The Eccles were progressing – John qualified as a doctor; Marie (Jane) played in some of John Galsworthy’s new productions and worked with Lewis Casson and Sybil Thorndyke – and in 1923 set off with a theatre company doing an extended tour of South Africa and Australia – expected to last at least 18 months. While she was away, tragedy struck the family; in one 10 day period in March 1924, first Beatrice (aged 19) and then Charles (the father, aged 58), died; the death certificates are identical as to cause of death – influenza 2 – 4 days followed by broncho-pneumonia 2 – 3 days. This was almost certainly the tail end of the disastrous flu pandemic which had been raging, world wide, since 1919. Both died at home ; Yarrow was present at his sister’s death and John at their fathers. It must have been a total disaster for Constance (the mother); the breadwinner had died – and the twins had to leave the secondary school where they were studying, aged 15. Her only remaining daughter (and also a breadwinner) was abroad and unlikely to return for several months. It seems likely that Yarrow and John – neither of whom were married yet – helped out; when Marie returned, the family moved to a smaller house in Hendon.
Whether it had anything to do with Charles Eccles’ death is not known, but one evening in early 1926, Marie (Jane) returned from the theatre, and announced to her younger brother, Donald – to whom she was, and would always be, very close – ‘I’m going to marry ‘Beaky’ Bendall’! Donald – according to his memory – experienced a violent, sudden nose bleed, at this news. No-one else’s reactions are known – but a notice soon appeared in ‘The Times’.
The marriage was subsequently arranged for Wednesday August 4 at Christ Church Hendon.
Fritz wrote one of the hymns
O God of Love and Life
That out of Love is born
Shine down upon this happy pair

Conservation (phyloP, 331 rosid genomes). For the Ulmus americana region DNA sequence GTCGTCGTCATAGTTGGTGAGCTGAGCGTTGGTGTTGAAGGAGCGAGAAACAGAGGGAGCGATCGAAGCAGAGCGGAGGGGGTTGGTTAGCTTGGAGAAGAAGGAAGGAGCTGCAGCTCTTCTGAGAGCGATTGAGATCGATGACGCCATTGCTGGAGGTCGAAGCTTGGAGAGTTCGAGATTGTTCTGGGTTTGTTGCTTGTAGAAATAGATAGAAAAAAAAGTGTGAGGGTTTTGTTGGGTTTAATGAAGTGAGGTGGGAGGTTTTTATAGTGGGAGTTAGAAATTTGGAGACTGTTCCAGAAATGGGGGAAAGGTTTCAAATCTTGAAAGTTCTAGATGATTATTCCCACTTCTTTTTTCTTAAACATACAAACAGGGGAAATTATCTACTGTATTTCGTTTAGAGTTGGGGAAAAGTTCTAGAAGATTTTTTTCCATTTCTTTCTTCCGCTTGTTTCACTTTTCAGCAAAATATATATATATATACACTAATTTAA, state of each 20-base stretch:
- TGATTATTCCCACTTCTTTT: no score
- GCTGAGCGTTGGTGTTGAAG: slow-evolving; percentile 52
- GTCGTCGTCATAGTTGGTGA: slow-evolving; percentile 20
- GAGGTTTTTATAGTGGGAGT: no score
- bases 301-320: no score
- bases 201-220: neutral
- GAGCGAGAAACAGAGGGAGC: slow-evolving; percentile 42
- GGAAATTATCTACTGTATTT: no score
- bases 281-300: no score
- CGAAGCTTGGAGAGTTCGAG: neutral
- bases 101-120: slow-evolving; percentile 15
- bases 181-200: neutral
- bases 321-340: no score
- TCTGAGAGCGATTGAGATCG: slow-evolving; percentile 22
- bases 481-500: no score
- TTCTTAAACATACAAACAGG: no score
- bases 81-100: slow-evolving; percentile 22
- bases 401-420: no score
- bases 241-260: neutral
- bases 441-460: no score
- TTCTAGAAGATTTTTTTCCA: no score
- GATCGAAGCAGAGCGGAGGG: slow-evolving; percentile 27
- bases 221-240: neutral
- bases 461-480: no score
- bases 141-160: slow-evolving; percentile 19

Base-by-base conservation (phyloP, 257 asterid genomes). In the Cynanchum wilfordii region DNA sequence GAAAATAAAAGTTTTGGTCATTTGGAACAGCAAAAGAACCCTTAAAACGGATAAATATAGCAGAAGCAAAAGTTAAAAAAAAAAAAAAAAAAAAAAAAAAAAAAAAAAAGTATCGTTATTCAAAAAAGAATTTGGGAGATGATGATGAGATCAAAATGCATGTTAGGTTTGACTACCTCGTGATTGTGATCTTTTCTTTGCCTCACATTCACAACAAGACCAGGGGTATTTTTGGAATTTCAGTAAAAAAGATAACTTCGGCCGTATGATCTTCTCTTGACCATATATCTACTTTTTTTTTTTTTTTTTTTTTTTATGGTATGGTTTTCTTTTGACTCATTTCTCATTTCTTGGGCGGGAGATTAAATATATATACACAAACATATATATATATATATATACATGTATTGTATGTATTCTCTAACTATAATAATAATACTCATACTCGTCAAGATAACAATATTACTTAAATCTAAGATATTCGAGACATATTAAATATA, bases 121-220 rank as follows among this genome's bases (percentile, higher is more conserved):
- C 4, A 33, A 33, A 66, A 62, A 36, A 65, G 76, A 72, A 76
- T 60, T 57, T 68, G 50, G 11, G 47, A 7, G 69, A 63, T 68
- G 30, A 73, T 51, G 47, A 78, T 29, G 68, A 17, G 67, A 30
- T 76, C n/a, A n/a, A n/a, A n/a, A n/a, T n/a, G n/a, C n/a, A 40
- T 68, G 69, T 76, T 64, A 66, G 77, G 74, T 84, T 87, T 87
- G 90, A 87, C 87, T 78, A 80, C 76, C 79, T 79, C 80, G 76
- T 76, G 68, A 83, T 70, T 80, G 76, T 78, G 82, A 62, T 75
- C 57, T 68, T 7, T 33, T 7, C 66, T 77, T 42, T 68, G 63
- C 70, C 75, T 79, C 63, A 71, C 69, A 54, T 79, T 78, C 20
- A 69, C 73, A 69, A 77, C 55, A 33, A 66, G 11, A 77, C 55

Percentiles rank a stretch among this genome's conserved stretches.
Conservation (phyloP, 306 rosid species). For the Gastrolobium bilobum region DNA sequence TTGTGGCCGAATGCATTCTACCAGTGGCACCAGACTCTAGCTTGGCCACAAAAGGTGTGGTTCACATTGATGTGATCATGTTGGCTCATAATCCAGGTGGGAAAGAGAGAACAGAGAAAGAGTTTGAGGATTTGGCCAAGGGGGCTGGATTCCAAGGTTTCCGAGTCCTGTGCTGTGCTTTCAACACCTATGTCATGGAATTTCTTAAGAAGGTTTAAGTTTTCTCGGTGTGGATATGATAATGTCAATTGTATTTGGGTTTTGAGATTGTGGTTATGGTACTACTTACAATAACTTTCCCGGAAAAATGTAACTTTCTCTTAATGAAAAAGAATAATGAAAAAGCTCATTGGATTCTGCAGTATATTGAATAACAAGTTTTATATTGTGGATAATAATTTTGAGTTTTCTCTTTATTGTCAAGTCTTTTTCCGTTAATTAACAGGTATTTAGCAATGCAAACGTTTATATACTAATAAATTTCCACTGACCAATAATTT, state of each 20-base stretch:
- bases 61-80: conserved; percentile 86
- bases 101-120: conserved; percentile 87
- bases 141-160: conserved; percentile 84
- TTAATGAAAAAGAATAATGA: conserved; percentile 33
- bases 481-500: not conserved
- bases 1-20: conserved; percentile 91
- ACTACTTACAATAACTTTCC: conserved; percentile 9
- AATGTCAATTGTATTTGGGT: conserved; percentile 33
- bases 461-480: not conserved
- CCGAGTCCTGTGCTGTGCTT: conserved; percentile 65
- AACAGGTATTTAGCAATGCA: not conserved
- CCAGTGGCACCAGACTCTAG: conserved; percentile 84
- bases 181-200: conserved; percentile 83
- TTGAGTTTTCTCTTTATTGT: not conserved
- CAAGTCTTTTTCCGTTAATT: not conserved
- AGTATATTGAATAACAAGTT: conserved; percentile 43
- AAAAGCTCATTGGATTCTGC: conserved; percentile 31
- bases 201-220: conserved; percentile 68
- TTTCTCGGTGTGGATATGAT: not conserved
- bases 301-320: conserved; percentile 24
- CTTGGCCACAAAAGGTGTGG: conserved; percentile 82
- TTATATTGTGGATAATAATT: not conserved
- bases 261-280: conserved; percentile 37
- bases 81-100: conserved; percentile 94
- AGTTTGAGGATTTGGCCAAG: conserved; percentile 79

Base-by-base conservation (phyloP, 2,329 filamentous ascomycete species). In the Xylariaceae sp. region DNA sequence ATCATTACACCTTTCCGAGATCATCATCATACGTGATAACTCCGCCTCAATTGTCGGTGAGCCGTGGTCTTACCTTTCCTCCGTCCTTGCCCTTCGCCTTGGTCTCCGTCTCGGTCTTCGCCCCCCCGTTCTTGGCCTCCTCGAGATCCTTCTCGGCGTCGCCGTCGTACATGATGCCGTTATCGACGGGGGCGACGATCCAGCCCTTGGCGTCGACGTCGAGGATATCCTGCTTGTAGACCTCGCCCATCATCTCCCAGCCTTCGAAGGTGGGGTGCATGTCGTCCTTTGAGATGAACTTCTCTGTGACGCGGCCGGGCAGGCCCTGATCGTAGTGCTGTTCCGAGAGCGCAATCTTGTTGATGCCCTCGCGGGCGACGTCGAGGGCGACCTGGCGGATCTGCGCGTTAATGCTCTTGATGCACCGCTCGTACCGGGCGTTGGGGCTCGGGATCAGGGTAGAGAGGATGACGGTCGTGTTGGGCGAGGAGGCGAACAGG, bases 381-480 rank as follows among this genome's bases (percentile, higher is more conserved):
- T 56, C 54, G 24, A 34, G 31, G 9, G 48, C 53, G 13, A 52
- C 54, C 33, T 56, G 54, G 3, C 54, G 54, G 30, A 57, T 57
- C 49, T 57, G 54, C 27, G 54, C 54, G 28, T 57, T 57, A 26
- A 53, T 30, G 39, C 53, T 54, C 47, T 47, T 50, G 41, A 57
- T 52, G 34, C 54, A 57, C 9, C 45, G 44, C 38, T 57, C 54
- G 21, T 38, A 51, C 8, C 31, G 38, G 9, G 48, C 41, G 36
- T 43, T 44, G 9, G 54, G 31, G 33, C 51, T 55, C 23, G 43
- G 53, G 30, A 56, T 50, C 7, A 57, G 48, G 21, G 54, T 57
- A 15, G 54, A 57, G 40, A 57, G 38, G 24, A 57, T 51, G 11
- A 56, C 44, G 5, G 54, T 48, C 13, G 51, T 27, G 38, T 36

And bless their bridal morn
O Thou who givest Love
Part of Thyself Divine
Make them more worthy of the gift
That greatest gift of thine
Grant that their love may grow
Thro’ all their earthly days,
And teach them for this added boon
To turn to Thee in praise
O crown with happiness
The home they go to make
Teach them the joy of sacrifice
Each for the others’ sake.
Shine from Thy Heaven, shine
Upon their bridal morn
And grant them, by thy grace, that Life
May from their Love be born
After the honeymoon, Fritz and Marie lived in Pakenham Road, Edgebaston, Birmingham – Fritz had a new posting there. They had various relatives come to visit, and Marie worked with the Birmingham Repertory Company for some of their productions.
In the autumn Marie was pregnant; at some point she and Fritz had a holiday in Europe and lit a candle for the baby in Milan Cathedral.
Fritz wrote poems for the coming baby – but always to ‘he’ – possibly not surprising since his own childhood had been largely dominated by women. The baby was born after a long and difficult labour on August 7 1927 – and was a girl; she was called Eve after her mothers greatest friend from the theatre – Eve Acton Bond; her other godparents were Belle Bendall and Yarrow Eccles.